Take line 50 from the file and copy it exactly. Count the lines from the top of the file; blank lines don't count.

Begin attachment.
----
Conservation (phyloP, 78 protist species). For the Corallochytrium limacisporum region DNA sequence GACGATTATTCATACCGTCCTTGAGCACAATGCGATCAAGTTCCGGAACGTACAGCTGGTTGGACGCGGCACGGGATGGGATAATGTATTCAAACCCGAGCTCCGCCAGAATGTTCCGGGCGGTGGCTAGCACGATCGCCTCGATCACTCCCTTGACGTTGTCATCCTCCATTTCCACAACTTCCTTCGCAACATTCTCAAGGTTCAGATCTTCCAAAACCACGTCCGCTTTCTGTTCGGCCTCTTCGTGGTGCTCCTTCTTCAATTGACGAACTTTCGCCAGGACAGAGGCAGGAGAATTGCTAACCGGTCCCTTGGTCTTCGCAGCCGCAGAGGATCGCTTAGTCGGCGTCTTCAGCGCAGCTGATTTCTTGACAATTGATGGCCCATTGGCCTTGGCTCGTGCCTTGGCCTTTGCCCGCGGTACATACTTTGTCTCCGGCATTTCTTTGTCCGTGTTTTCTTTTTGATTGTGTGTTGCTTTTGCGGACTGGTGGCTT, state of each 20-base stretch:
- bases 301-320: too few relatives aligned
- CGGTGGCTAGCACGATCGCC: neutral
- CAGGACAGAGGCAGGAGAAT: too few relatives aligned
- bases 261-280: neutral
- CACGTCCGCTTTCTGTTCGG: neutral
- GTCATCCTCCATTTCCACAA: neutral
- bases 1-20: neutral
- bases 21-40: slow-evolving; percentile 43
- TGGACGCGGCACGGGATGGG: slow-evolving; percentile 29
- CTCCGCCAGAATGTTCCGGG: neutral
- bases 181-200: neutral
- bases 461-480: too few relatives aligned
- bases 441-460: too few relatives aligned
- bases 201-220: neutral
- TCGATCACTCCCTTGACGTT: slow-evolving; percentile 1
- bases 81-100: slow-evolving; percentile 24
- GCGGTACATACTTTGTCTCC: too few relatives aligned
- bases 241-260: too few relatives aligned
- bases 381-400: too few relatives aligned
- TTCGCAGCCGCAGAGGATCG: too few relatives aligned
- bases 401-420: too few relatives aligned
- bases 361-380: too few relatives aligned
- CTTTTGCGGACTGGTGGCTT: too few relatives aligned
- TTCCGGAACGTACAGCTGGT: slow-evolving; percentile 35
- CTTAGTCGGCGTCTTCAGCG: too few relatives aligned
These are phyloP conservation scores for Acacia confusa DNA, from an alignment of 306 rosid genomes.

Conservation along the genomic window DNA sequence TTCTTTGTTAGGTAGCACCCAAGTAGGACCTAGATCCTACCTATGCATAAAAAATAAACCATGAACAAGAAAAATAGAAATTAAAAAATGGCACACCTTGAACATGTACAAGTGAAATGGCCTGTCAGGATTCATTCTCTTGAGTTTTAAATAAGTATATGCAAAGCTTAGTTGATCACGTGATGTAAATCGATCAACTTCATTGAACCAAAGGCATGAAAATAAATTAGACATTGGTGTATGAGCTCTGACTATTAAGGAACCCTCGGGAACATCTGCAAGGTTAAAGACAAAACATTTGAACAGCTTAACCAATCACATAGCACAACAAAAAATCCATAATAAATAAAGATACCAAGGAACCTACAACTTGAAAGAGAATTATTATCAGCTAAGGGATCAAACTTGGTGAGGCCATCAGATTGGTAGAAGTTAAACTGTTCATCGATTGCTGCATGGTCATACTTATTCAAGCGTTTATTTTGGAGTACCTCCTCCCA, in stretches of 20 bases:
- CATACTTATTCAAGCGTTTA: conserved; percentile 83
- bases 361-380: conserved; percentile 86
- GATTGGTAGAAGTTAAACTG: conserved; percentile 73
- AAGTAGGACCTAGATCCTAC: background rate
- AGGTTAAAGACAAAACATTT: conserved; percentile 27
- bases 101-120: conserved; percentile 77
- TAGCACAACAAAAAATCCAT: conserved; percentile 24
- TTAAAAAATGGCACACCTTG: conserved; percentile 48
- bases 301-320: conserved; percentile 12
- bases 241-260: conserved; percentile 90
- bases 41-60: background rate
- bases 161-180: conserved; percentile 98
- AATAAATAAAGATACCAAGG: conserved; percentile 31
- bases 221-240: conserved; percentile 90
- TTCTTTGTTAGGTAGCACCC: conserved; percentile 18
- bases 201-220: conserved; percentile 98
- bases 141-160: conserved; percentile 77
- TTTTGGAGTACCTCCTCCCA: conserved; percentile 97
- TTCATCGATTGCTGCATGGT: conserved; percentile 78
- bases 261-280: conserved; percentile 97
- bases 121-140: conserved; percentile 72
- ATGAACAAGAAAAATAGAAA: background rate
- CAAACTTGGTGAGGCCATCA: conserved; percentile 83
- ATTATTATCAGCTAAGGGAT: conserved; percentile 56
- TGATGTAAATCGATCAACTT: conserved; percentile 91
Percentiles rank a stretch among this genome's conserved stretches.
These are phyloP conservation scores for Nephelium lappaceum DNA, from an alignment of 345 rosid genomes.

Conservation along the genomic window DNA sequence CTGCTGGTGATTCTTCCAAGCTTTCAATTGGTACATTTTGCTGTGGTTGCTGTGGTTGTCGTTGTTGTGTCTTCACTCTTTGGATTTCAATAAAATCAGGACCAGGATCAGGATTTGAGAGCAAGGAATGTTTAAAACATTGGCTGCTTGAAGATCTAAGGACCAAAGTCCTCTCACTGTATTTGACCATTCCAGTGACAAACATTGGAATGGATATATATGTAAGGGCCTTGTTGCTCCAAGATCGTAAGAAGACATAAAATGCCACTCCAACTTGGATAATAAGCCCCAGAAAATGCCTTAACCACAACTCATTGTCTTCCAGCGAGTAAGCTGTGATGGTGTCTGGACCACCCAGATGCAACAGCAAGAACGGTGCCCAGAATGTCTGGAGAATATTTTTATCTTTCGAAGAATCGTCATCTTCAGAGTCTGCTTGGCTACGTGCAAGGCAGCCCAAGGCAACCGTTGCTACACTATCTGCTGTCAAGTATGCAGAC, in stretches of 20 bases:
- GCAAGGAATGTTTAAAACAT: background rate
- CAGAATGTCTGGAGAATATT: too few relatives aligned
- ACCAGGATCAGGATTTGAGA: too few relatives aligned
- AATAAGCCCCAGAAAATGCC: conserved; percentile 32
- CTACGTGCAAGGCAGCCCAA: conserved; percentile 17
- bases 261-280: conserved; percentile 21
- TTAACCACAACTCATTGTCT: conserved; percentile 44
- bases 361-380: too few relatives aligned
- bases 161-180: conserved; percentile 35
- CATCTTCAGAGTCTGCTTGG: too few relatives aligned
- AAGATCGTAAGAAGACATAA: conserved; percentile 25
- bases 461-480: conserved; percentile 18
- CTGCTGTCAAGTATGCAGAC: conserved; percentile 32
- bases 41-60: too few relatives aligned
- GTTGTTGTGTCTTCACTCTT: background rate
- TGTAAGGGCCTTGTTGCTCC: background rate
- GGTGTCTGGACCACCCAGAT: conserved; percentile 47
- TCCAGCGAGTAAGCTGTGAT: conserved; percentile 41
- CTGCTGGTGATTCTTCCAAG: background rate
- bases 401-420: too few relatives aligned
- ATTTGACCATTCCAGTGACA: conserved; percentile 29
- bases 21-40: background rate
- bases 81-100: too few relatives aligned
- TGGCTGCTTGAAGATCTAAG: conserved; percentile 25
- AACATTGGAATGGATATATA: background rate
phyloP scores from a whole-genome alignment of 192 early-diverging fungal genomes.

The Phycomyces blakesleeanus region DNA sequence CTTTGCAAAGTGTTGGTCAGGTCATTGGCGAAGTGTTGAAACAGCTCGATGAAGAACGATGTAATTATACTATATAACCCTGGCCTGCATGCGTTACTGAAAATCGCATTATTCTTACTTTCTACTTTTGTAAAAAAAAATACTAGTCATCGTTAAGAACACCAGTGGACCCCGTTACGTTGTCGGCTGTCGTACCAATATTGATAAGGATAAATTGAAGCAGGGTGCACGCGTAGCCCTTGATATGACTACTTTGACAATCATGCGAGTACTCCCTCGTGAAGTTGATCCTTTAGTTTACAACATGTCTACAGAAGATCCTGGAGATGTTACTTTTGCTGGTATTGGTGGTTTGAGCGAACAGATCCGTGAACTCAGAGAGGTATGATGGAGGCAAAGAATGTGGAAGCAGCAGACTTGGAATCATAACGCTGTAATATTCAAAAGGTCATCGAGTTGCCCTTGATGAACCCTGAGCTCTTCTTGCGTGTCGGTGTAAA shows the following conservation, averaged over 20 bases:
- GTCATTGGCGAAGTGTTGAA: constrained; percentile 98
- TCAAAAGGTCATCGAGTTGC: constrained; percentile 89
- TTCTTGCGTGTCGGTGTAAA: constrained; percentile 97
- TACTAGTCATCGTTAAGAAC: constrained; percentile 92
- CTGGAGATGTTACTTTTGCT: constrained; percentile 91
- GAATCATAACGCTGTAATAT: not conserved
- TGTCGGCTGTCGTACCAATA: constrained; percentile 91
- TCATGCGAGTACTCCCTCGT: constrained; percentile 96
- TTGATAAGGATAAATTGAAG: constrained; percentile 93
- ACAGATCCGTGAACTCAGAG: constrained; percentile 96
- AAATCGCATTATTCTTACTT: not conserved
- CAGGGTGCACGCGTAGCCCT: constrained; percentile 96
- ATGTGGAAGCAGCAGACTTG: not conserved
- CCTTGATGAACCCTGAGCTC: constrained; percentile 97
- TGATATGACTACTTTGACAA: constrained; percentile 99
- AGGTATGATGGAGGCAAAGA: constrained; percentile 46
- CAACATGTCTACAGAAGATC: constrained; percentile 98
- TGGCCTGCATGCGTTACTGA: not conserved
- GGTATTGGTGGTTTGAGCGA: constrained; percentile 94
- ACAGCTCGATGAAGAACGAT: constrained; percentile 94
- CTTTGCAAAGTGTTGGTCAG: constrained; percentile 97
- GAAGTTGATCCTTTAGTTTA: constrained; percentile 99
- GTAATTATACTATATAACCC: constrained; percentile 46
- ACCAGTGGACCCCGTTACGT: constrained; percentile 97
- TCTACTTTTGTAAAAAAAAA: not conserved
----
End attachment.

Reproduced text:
- ATGAACAAGAAAAATAGAAA: background rate